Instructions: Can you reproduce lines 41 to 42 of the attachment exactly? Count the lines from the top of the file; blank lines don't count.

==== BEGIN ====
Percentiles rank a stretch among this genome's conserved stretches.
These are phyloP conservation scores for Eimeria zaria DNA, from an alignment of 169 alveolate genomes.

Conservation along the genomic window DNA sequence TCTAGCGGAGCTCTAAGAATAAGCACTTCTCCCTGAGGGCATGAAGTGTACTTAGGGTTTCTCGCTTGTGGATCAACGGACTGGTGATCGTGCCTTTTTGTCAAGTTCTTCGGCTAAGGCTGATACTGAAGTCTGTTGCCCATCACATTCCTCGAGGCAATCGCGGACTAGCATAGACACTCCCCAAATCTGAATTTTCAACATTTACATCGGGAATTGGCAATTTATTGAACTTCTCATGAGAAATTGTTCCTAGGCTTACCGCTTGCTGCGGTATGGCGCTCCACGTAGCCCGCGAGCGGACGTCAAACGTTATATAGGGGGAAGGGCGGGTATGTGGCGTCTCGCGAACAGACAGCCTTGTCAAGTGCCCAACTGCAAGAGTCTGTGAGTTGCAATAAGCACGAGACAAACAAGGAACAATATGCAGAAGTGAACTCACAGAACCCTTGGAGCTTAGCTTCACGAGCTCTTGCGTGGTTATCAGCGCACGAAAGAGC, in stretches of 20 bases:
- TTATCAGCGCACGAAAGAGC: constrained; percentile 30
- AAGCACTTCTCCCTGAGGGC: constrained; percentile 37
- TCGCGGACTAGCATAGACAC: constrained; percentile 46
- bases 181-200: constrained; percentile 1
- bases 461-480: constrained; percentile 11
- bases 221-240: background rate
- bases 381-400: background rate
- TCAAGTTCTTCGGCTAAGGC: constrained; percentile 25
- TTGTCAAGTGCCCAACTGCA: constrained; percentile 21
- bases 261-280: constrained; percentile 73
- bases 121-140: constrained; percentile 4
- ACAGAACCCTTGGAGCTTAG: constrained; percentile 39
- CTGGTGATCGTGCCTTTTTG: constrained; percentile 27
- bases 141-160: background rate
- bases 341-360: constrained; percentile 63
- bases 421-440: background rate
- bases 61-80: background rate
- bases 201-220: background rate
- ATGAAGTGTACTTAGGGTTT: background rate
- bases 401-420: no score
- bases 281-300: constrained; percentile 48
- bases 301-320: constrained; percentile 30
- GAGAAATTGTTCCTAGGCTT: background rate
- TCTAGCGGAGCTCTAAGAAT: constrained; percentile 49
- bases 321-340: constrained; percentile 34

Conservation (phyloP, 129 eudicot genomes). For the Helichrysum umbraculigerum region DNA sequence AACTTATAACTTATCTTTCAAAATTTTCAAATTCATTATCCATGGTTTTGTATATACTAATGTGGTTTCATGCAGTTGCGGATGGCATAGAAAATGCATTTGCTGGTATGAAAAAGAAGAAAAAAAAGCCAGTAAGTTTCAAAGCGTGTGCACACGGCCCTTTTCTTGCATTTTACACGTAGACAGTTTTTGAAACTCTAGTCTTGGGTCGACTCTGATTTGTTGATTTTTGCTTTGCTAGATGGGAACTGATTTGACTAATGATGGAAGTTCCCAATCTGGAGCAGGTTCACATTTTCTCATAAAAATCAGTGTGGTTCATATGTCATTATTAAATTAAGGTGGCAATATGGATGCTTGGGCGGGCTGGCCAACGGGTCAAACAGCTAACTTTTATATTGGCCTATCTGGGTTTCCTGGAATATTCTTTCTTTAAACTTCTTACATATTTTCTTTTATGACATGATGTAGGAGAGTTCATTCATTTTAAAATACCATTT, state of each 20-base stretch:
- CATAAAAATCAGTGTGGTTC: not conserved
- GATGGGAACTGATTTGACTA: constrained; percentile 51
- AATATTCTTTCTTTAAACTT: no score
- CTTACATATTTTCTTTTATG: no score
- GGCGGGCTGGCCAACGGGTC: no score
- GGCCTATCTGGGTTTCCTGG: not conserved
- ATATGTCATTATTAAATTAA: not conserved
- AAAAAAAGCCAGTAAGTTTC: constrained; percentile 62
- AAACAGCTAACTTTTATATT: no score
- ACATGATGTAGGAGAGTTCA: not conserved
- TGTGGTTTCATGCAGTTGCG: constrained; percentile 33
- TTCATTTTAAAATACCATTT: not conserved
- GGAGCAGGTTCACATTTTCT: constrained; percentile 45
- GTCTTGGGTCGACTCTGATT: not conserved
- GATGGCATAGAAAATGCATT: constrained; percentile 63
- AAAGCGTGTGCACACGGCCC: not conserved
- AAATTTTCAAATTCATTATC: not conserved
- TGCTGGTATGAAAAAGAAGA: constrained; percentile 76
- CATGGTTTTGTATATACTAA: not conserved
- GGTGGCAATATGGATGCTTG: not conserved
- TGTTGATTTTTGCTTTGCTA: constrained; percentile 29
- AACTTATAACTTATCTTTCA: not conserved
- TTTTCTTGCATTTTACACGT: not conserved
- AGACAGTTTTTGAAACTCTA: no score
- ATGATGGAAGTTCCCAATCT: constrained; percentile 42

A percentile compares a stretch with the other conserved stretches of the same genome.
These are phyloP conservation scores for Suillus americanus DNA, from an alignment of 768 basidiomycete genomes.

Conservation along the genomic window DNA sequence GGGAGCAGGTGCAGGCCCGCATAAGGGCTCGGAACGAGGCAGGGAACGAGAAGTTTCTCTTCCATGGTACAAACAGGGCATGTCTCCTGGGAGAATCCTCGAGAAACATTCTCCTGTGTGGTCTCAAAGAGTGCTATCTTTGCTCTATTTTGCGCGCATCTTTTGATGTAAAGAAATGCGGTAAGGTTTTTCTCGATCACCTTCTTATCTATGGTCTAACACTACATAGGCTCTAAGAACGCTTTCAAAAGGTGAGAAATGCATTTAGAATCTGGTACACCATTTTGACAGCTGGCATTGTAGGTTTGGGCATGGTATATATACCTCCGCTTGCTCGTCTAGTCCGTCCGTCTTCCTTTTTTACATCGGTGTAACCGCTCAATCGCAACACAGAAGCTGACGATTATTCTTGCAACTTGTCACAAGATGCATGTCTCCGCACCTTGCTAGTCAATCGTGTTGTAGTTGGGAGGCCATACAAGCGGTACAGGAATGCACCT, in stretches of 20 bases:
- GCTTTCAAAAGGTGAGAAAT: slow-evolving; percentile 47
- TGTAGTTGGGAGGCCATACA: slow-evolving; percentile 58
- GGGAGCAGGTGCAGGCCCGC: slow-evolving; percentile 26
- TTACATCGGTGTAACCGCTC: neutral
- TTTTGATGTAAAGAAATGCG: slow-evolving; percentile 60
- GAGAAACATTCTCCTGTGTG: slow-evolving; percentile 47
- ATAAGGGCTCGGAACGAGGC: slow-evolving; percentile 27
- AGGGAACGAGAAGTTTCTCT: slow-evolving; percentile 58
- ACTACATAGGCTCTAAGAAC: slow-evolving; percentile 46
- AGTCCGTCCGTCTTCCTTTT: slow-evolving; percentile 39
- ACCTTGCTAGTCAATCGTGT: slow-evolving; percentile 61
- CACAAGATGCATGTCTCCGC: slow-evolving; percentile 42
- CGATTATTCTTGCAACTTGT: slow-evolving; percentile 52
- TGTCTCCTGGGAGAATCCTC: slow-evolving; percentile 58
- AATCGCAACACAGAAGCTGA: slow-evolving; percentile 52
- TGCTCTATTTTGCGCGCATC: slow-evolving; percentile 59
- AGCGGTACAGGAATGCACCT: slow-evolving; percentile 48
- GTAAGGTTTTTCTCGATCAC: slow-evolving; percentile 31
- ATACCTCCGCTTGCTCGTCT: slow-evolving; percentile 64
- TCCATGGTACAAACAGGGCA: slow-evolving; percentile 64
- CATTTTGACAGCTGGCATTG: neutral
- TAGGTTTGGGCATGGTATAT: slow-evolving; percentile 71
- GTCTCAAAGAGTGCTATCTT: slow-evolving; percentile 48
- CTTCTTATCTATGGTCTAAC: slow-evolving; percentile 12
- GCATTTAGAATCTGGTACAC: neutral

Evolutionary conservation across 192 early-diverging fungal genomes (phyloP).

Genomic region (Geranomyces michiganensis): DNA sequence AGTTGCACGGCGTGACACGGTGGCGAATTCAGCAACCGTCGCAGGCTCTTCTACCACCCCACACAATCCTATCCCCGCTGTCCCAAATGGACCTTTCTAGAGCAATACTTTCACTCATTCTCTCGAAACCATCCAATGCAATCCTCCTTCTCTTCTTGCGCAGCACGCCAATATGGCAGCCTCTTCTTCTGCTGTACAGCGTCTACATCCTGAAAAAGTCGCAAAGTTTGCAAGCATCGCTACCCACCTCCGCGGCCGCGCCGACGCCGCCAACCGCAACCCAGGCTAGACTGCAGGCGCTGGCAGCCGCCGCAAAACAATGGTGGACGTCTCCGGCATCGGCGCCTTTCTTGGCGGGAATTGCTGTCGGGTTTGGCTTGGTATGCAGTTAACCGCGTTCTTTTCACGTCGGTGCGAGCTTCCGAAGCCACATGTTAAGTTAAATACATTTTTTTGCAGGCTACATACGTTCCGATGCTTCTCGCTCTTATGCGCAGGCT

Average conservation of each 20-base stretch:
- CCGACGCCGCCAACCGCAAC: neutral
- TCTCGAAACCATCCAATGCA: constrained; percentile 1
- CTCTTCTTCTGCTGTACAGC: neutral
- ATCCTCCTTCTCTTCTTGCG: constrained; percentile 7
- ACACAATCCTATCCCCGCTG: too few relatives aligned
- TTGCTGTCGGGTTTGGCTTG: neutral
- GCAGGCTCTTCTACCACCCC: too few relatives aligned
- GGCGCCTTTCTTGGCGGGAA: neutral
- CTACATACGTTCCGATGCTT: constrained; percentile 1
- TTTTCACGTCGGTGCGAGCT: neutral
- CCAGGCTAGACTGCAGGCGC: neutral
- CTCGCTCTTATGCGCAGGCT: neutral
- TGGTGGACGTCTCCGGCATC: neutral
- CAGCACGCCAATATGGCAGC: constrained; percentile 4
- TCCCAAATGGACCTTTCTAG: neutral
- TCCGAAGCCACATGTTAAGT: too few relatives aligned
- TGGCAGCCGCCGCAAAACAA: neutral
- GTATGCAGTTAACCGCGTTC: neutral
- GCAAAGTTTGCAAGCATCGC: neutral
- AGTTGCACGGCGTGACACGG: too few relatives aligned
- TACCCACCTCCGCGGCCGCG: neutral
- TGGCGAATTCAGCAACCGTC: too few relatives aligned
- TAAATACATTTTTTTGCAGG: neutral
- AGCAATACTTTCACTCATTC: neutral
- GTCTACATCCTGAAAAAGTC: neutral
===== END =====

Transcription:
- TTCATTTTAAAATACCATTT: not conserved
- GGAGCAGGTTCACATTTTCT: constrained; percentile 45